Science and art are sometimes seen as two very different worlds; science as cold and ruled by logic, and art as dictated more by the heart than the head.
But, there are times when the two intersect to prove that science and art in fact contain, and sometimes depend, on one another. For example, think of da Vinci’s detailed drawings of his inventions, the sleek, appealing lines of a car or plane designed with aerodynamics in mind, or the precise engineering that built the hauntingly beautiful pyramids of Egypt.
Now, a group of scientists has looked to kirigami, the ancient and fine art of Japanese paper cutting, to design a more efficient solar cell that could mean a big step forward for clean energy.
The research team, led by Aaron Lamoureux, a doctoral student in the field of materials science and engineering at the University of Michigan (U-M), collaborated with Matthew Shlian, a paper artist at the U-M School of Art and Design, to design innovative new solar cells that track the sun as it moves through the sky. Because they are always directly facing the sun, solar panels that have this mobility capture more sunlight than stationary models and can produce up to 40 percent more energy than stationary arrays.
Although sun tracking solar panels already exist, they require that the entire panel be tilted, meaning heavy, cumbersome, and costly mechanical parts which are unsuitable for installation on the average roof – most of the time they have to be installed on the ground instead, and not everyone has the space for a solar array in their backyard. Essentially, sun tracking cells are not an option for most homeowners looking to switch to solar power.
The design created by Lamoureax and Shlian offers a solution to this dilemma; instead of moving the entire panel, the solar cells within it move to track the sun.
Using paper, Shlian instructed Lamoureaux and his team on how to create a specific kirigami pattern, essentially columns of dashed cuts, that allows segments of the material to spread out and tilt when stretched. Lamoureaux then used a carbon dioxide laser to cut the pattern into Kapton, a special kind of space-grade plastic. The team found that by stretching the Kapton, they could control the tilt of the material to within about one degree of accuracy. The team's simulations have shown that the kirigami cells are, overall, as effective as traditional sun tracking arrays; the panels were 36 percent more effective than stationary models.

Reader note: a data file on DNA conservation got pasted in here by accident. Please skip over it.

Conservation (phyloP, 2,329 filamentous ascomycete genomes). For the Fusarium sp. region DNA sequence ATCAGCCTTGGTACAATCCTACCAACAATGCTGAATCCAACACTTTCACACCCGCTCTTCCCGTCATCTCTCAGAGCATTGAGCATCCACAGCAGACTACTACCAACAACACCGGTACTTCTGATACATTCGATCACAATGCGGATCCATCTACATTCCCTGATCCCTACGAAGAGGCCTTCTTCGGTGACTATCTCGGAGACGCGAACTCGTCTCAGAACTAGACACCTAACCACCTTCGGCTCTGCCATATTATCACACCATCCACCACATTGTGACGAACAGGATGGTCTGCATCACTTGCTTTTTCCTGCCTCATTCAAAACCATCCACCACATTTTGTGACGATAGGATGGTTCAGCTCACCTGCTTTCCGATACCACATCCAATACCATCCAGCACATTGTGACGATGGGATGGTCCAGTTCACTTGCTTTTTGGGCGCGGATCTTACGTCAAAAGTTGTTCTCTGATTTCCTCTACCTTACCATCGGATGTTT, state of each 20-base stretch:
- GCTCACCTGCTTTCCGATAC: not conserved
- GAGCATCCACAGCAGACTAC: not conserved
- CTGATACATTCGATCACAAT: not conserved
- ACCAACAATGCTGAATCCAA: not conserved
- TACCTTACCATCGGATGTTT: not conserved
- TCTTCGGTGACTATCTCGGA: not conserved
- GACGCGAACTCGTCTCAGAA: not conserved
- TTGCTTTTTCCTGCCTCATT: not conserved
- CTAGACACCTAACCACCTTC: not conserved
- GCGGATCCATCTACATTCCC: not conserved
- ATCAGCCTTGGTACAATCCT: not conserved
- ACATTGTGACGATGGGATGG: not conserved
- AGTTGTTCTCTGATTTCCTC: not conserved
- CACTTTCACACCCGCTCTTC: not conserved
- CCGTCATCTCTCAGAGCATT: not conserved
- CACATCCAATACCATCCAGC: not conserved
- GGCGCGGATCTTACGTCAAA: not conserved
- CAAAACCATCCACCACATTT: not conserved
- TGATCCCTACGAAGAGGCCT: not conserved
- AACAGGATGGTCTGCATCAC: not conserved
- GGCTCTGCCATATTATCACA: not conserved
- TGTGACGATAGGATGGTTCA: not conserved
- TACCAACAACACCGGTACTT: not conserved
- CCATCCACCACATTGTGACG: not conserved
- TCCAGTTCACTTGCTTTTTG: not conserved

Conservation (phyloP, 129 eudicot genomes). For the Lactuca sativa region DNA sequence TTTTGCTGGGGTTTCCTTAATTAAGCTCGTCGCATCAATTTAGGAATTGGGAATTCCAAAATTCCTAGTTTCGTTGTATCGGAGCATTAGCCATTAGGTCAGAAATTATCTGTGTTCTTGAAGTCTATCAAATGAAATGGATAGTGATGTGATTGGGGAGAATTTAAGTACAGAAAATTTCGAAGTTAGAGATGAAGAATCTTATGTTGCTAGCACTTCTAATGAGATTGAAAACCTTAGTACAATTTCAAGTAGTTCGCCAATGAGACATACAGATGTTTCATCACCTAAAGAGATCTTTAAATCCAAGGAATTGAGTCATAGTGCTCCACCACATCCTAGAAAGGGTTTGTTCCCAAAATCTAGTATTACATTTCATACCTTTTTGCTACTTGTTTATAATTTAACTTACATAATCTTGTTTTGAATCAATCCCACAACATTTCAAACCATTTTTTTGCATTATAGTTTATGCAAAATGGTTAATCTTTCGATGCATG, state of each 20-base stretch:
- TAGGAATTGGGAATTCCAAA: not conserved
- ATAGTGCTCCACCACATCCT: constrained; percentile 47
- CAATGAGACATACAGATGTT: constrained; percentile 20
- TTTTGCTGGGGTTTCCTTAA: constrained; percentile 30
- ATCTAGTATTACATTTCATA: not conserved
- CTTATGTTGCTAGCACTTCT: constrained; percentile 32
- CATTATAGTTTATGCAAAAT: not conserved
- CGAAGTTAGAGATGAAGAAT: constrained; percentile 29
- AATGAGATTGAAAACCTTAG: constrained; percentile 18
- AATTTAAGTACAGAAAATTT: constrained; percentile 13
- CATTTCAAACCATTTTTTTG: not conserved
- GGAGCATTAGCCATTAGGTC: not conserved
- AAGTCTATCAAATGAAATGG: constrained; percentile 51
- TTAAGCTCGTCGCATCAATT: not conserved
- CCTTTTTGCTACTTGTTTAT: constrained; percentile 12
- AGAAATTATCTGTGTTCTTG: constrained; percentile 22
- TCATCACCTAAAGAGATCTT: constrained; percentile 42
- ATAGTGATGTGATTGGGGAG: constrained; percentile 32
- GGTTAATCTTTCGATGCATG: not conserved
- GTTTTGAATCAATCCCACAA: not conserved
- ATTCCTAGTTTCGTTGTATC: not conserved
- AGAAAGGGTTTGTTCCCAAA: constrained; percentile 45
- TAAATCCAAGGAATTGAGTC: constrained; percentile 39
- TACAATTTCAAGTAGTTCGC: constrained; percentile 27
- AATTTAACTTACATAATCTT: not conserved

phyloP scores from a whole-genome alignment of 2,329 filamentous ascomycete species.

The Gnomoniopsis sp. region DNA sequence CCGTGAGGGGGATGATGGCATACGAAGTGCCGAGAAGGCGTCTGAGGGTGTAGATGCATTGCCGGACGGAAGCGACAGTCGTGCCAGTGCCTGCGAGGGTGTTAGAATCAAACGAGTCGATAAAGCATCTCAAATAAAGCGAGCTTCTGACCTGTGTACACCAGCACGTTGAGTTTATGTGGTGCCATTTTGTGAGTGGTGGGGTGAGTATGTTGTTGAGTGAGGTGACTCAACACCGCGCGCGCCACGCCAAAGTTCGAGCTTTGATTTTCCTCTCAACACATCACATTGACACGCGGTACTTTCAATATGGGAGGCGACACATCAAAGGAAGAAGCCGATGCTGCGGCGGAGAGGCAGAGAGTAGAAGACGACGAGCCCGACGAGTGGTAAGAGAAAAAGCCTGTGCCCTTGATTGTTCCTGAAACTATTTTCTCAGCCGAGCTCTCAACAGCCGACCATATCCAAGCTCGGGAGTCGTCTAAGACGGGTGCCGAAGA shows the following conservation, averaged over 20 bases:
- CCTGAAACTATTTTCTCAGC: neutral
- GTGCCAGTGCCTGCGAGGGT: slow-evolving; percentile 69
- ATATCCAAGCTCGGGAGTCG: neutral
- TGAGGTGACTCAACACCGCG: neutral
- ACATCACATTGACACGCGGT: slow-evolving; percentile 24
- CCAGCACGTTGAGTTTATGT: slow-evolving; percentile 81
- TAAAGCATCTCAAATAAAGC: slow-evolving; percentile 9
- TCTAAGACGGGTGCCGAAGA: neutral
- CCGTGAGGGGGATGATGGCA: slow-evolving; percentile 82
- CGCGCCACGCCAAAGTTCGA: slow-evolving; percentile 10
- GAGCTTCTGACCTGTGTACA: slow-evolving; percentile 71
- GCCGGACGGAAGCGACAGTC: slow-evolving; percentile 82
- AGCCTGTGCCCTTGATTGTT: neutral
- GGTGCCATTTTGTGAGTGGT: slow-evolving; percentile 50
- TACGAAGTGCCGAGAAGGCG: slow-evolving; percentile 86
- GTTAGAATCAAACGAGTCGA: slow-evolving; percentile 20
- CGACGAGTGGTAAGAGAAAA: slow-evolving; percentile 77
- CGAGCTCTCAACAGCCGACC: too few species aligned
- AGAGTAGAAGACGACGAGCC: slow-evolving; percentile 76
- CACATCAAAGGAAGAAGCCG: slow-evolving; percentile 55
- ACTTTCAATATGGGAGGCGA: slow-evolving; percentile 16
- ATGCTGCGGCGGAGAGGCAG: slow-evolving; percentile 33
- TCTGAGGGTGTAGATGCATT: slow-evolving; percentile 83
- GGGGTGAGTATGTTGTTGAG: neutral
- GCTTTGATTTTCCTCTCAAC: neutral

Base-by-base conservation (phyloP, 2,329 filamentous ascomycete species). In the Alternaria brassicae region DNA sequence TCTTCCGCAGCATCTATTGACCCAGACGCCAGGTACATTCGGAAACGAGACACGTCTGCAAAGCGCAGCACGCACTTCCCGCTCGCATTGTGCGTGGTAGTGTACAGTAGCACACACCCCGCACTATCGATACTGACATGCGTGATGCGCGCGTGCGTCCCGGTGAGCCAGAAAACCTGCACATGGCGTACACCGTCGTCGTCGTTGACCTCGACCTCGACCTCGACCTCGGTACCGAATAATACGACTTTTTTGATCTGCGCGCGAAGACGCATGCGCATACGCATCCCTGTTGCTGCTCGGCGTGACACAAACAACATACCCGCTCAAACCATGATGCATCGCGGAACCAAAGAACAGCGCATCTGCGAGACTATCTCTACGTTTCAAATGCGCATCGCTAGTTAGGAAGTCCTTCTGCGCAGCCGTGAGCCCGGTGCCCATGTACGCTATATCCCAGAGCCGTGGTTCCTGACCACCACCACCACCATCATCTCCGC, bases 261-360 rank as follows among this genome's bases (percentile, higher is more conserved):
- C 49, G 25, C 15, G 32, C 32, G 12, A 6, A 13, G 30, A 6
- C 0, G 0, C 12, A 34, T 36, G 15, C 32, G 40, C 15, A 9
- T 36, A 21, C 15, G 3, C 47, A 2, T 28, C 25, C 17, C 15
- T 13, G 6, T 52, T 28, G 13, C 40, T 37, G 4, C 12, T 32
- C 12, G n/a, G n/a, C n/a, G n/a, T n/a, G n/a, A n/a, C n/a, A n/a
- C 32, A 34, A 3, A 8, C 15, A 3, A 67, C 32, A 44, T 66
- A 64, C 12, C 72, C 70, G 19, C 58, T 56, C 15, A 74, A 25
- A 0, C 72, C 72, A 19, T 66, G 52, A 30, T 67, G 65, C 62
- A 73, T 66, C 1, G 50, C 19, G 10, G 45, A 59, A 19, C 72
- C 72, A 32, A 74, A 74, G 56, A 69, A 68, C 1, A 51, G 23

"The beauty of our design is, from the standpoint of the person who's putting this panel up, nothing would really change," said Max Shtein, an associate professor who is part of the research team. "But inside, it would be doing something remarkable on a tiny scale: the solar cell would split into tiny segments that would follow the position of the sun in unison."
Although this new design is promising, the team is still working on manufacturing their first protoype. When Kyusang Lee, a doctoral student involved in the project, and Lamoureaux attempted to make the solar panels in a U-M lab, they found that the ideal kirigami design would end up being to long to fit in the chambers that could be used to make prototypes. Currently, they are looking for somewhere else to complete the panels.
Despite this small hiccup, the researchers are optimistic about their design, as well as what it could mean for the future of solar energy.
"We think it has significant potential, and we're actively pursuing realistic applications," said Shtein. "It could ultimately reduce the cost of solar electricity."